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VPR's coverage of arts and culture in the region.

Greene: Poetic Memory

Memorizing poetry can be balm for young and old alike.

Decades ago, my kindergarten class memorized Robert Frost's Stopping by the Woods on a Snowy Evening. I recall that we performed it several times, gap-toothed, cheerfully yelling the verses to general audience approval. The interesting thing is that the poem has stayed with me all these years, popping up at odd moments to warm my imagination.In school I also memorized other bits of the English poetic canon, most of which have stayed with me as well.

In Rumpole of the Bailey, character Horace Rumpole is forever spouting Keats and Wordsworth to punctuate indignities and triumphs – and I think he was onto something.

It's a gift to have exalted poetic language with which to frame, color and deepen one's experience. It connects us to history and keeps us from feeling isolated – which is especially important in a technology-driven world, where it's easy to be numbed out by slogans and sales pitches.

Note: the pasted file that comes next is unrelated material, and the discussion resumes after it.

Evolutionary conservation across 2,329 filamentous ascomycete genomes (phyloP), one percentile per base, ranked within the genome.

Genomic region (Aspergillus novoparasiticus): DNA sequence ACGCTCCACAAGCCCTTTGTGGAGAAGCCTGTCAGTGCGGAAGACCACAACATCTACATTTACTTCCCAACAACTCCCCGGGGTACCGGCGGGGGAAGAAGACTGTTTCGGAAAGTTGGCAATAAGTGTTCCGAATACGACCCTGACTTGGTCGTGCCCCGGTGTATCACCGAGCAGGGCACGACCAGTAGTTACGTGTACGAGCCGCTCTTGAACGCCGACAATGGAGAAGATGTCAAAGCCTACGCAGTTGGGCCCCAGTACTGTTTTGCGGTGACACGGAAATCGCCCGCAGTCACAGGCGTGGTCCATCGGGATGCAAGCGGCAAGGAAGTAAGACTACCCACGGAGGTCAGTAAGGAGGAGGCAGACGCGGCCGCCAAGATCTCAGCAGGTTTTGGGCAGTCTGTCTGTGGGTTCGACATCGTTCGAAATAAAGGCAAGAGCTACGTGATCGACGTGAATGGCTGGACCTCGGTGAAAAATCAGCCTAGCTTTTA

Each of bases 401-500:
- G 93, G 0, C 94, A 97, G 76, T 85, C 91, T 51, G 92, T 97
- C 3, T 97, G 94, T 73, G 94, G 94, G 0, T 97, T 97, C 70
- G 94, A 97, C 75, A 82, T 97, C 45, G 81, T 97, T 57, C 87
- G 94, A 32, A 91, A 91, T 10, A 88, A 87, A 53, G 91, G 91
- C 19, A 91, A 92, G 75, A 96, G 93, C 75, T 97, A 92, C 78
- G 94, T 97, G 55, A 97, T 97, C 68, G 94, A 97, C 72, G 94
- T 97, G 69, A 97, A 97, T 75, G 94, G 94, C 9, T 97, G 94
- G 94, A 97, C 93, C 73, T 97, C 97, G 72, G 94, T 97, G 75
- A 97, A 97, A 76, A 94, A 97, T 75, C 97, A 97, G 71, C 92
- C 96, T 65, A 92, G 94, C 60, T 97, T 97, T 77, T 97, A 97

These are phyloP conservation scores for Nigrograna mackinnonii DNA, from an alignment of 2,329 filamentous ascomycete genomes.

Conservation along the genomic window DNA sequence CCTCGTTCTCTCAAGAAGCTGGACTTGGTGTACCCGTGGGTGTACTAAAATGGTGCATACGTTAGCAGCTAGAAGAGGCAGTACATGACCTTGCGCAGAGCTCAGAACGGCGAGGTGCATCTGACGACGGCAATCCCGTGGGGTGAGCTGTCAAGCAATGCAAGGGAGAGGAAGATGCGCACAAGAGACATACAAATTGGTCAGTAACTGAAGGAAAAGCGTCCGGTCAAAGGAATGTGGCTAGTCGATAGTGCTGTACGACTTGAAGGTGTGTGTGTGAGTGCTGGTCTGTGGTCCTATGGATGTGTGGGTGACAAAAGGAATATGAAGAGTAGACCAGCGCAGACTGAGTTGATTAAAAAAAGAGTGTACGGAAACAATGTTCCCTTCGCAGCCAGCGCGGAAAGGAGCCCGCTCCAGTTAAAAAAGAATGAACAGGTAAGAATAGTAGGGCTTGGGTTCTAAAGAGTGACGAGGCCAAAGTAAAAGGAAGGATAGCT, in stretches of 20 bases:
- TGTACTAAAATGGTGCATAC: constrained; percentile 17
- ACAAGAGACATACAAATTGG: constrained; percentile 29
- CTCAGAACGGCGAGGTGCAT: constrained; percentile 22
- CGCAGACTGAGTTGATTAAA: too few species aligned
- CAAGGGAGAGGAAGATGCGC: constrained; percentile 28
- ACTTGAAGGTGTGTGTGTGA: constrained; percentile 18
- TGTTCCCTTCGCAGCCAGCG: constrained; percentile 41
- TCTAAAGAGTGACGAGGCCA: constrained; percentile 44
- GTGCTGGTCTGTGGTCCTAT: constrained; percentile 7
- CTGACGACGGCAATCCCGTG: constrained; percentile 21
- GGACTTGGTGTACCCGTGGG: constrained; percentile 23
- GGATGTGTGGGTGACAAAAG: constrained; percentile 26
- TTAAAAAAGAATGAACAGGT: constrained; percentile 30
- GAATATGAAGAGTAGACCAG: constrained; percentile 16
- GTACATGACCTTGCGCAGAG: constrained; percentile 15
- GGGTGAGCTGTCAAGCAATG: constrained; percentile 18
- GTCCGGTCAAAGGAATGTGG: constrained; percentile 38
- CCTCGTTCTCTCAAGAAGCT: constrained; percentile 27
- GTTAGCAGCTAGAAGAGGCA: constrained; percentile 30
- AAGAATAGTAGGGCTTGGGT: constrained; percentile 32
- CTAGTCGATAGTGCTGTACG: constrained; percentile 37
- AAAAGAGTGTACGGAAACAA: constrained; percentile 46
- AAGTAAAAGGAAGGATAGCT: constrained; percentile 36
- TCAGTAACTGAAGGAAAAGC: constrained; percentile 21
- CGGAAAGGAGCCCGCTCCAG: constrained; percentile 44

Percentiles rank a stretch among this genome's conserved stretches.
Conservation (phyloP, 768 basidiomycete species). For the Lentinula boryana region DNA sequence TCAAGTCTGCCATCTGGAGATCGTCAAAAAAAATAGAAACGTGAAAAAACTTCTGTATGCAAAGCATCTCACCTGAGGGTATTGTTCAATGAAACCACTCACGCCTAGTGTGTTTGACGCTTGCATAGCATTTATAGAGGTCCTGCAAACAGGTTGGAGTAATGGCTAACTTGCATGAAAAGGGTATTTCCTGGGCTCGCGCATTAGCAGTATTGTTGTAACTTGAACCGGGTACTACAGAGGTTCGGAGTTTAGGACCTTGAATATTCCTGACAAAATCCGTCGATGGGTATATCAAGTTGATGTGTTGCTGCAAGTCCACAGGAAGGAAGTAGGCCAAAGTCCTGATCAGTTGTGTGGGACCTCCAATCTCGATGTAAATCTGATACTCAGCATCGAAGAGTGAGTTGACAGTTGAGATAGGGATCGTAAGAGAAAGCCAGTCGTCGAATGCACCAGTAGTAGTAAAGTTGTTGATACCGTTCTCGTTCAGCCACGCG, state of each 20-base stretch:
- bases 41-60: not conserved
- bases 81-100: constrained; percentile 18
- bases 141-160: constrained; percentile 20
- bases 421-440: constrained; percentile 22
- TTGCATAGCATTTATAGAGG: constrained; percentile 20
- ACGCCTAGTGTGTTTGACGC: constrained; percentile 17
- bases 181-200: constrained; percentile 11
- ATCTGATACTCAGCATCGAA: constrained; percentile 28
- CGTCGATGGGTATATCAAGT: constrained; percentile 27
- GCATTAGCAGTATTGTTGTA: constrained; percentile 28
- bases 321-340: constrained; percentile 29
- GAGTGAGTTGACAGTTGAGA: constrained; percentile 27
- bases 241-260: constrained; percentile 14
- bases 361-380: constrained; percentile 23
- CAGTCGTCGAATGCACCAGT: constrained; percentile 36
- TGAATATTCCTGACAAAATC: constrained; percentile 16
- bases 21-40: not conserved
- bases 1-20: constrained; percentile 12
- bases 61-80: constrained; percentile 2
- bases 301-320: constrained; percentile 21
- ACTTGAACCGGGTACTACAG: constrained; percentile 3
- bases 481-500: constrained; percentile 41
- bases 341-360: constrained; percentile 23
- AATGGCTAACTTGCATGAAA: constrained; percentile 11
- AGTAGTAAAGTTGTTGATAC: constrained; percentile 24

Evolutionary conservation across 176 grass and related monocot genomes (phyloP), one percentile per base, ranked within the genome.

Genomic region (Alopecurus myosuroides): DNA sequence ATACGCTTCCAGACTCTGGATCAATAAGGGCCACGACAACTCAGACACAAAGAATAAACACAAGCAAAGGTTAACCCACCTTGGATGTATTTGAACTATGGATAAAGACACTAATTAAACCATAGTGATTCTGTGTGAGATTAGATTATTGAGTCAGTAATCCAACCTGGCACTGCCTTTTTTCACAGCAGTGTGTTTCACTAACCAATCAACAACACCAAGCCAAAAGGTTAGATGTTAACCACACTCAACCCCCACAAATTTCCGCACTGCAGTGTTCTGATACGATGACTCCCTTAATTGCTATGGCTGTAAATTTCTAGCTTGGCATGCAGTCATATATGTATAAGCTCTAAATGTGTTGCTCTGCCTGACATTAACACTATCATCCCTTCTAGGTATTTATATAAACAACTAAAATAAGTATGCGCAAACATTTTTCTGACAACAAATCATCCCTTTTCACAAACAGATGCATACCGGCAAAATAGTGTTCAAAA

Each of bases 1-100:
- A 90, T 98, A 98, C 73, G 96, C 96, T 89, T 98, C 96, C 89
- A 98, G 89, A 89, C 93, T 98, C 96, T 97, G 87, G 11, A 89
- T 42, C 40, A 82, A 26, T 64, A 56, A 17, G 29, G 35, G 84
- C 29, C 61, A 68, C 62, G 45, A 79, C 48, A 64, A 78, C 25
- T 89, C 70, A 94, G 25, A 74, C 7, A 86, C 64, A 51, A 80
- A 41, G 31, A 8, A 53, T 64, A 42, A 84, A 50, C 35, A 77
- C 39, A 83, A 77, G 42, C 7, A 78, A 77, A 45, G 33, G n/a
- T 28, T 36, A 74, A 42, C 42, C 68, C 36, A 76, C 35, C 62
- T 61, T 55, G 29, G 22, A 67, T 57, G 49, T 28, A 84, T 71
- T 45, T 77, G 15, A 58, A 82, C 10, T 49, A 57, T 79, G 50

I’m beginning to think of poetry as an antidote to monetized tweets and sound bites - maybe even a kind of armor. Poetry pokes us and reminds us we’re alive. There’s nothing to buy, and not much to post.

So I was heartened to hear that grades K through 3 at the Dover School all memorize poetry and songs. They'll need some protection against the deluge of information vying for their attention online.

Numerous studies point to the benefits of rote memorizing in promoting the brain's neural plasticity, but this is especially true as we age. The effects can last years after the memory work has been completed.

Memorizing helps to develop focus, to free up mental space for creativity and to stave off cognitive decline.

Exercising due diligence, I contacted a couple of fellow kindergarten alums to verify my Frost recollections. Actor Arthur Pettee is no slouch at memorizing, and he says we didn't learn the poem in kindergarten; we were too busy mastering the alphabet.

But writer and meditation teacher Colleen Chatterton is sure we did, since she still remembers it, but says it may have been later, perhaps in third grade.

Still, however creative my memory may be about standing in line, banging out the verses, the poem itself holds fast.